“Although they’re few, he has his detractors – nobody’s going to call the weather right 100 percent of the time – but we’ve had too many experienced cruisers tell us how he saved their bacon for us to ignore his advice.”


Just a taste of the next mango. I admit, I’ve been holding off because I really wanted to fix a tasty dish to close off TBM. But its time to read on, my sweets. I’ll try and get that made this week.

In the meantime: will you, dear readers, take the Busboys challenge and post the nearest page 52 5th sentence here at peel & read??? I look forward to seeing what words are floating out there in your world. 🙂


peel on…

A taste of what’s to come….

This week, I am without a vehicle to drive myself to work. So, my sister has been ever so kindly dropping me off at my summer job. This morning, no one was there to open the building at 8:30, so I had a few minutes (15 to be exact, in weather that had me looking to the sky every few seconds begging it not to downpour as it had been when I woke up) to spare. Luckily, I was carrying around my second mango novel.

I still had a few thoughts to jot down about TBM, and – as other people started to show up – I thought I might have to have a conversation with someone, so I was tentative about getting right into the meat of it. So I decided to skim the table of contents. And as I looked at the title of chapter one and beneath that, Chesapeake Bay Crabcakes, I immediately turned to page 30 to see what that was all about.

And my heart – much like the Grinch – grew 10 sizes.


Can’t wait to get started!

Stay tuned for the final segment on TBM.

Holy Smokes…. I mean, Mango!

Hello readers,

So, just when I thought this book was never going to stop going in the same dry direction, the author threw a loop at me. And so I say,

Holy Mango!

So, when I last left you, Nina had been nearly assaulted outside of her hotel (which I didn’t realize at first…probably because I think I’m having a hard time remaining focused on this novel…) and the proprietor – Esperanza – stepped out and saved her life. Later that evening, Nina and Anna (her female-favoring art dealing best friend) watch Esperanza perform at the hotel and Nina gets a phone call asking her to come to another night spot to get more information on the crime(s) she is there in Misericordia to unravel.

Nina goes to this hotel and is nearly shot in the bathroom by an assassin sent from her family’s killer. After she kicks the crap out of him and emerges victorious, albeit exhausted, a bomb goes off in a building across the street. Mere moments after she sees Luc and a woman she thinks is her sister in law (who was how she got involved in all this nonsense in the first place) getting into a car together. So now, Nina is EXTRA pissed.

Flash forward to bidding adieu to Anna and Esperanza who are going to “look at art” (you guessed it, they’re hot for each other), Nina goes to investigate details on a company that is the primary reason the States are involved in this miserable country and runs into the gal who Luc was smooching in the magazine. Nina learns that this gal and Luc will likely marry to form a political union, which is very difficult for Luc according to the girl…whose name is La Bomba…hehe. Nina is furious and La Bomba insists Nina has to understand the sensitivity of the situation.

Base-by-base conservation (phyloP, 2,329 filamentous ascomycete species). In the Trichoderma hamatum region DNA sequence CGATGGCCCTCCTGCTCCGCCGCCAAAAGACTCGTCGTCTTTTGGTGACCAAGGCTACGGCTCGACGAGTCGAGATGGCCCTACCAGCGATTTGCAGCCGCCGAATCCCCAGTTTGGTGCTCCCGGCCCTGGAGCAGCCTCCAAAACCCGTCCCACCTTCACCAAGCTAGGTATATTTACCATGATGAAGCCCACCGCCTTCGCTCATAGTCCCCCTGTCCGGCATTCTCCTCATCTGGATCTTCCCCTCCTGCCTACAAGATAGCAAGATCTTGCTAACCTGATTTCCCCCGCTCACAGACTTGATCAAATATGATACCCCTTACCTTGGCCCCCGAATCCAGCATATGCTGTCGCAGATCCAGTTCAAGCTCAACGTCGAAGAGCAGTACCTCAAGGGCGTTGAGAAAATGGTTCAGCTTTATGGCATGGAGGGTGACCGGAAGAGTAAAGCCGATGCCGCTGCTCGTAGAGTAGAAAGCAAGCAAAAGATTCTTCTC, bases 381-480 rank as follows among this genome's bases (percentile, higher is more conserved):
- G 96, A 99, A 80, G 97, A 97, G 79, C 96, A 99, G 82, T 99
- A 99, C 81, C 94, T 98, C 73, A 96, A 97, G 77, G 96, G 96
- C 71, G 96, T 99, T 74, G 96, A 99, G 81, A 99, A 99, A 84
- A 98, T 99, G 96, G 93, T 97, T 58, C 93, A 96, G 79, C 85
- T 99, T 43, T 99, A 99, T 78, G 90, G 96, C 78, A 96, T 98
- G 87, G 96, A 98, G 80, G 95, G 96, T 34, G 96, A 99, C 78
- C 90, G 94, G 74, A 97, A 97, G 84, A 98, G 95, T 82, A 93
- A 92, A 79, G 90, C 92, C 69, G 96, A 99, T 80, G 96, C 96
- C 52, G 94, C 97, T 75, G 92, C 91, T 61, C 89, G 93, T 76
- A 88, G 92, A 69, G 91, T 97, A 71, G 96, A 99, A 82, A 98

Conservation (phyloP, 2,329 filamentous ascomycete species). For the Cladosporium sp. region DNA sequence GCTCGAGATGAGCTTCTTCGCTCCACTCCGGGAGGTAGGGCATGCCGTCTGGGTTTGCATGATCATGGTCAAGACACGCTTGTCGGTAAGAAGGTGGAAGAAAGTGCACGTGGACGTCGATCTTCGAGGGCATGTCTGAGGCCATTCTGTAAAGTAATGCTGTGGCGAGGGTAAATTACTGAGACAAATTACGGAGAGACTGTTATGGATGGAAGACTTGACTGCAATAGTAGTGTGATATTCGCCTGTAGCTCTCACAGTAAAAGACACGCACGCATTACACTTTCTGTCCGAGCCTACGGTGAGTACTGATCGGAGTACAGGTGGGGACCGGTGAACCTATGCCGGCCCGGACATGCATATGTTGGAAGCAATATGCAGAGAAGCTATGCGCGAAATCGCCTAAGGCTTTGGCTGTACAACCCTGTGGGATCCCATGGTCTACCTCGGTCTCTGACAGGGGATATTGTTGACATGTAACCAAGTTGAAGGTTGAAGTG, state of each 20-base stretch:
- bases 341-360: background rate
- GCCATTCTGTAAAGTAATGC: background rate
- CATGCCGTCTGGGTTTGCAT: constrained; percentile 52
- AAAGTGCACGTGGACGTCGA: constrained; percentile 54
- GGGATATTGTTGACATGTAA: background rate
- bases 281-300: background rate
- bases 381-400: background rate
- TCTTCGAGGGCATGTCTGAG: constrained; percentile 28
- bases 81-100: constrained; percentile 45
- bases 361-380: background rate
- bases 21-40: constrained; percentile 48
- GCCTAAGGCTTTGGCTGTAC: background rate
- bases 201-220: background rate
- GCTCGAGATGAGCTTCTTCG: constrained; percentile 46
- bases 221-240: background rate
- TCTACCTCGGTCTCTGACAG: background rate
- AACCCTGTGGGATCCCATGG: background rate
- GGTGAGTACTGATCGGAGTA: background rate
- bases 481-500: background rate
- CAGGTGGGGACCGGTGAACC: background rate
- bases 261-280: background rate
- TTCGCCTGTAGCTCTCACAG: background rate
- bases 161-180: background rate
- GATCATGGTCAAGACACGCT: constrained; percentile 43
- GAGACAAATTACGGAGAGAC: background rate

That afternoon Luc is murdered on LIVE television. I KID YOU NOT! By his own father! And do you want to know WHY he gets an entire clip put into his skull???? Because he tried to have his father assassinated! For the good of the country! I TOTALLY understand now why Misericordia was chosen to be the name of this fictional country (see details of the meaning of the word here) This place is MESSED UP. I can’t even imagine…sitting at the bar wondering where your friend is (who, by the way, was kidnapped by the very man Nina came down to exact her revenge upon) and having whatever afternoon popular television interrupted by such a violent image. Now the country is in uproar and Nina is headed straight for Peltrano (who murdered her family) and Anna, whose captivity was confirmed at the foot of the steps of General Malmundo’s (Luc’s father) residence, when Peltrano blew the General away as well!

One chapter to go…Needless to say I have NO trouble focusing now. I’m just a little disappointed that all this action is happening in the LAST TWO chapters. Good way to throw a wrench in it though, Mr. Kelley – I had almost forgotten Nina has a knack for having violence follow her and nip off loved ones. And right there in the end, you sucked the last of the life right out of her.

If I were Nina, honestly, I would sit at home, in my room, and not bother anyone. Fewer people would die. But I’m not Nina and I suppose that would make for a much less interesting story.

Just a few pages to go…

I read today!

Go me!

While I let my students work on an independent project, I took the opportunity to read 2 chapters of TBM. See folks, I am sticking to it!

And I would like to know this…..Nina Halligan, what the HECK are you REALLY doing in this country? Other than emulating “hood speak” then dissing Ebonics (ps, did anyone else know that the justification for this course was to teach proper English??? i need to read the report….where did I find this out? In this book. IN THIS BOOK. good grief….), debate whether to get it on with the hot guy (who keeps running off to secret meetings) or go ahead and get your revenge, or give attitude to the local police who don’t give a darn who you are and who have a gun practically up your nose?